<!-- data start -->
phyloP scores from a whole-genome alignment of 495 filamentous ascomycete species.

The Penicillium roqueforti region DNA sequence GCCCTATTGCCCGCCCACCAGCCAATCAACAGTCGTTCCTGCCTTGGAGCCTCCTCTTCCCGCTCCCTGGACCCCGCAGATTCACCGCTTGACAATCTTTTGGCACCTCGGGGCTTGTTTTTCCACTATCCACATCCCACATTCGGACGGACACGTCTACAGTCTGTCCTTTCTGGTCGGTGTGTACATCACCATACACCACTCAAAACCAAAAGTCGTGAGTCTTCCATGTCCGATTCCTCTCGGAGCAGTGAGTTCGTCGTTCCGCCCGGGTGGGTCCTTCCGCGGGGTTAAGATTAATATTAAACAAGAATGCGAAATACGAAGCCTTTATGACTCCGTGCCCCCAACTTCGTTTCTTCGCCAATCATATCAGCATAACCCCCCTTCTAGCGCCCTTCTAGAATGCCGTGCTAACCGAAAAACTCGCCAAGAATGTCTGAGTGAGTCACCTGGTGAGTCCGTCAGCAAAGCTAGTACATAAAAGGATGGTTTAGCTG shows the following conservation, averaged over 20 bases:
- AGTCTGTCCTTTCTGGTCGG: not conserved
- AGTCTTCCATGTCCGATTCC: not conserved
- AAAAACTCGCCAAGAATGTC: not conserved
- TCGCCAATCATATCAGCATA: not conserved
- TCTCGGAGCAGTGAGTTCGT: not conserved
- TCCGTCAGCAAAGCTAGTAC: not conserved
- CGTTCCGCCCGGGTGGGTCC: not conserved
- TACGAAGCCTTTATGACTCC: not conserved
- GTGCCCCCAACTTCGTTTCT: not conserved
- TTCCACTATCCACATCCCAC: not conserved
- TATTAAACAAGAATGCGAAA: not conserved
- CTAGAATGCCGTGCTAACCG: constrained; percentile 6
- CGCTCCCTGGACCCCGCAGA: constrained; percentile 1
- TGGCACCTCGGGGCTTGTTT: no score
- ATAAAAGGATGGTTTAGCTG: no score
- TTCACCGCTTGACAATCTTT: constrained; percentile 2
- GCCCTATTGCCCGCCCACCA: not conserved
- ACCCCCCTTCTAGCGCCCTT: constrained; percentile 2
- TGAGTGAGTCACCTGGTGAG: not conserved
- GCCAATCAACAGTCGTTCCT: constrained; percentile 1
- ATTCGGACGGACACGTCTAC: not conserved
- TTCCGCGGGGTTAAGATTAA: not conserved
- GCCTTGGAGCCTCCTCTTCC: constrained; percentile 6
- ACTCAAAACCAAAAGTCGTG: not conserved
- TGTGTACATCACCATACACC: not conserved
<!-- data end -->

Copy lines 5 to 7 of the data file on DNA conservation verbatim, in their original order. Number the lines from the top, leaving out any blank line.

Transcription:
- AAAAACTCGCCAAGAATGTC: not conserved
- TCGCCAATCATATCAGCATA: not conserved
- TCTCGGAGCAGTGAGTTCGT: not conserved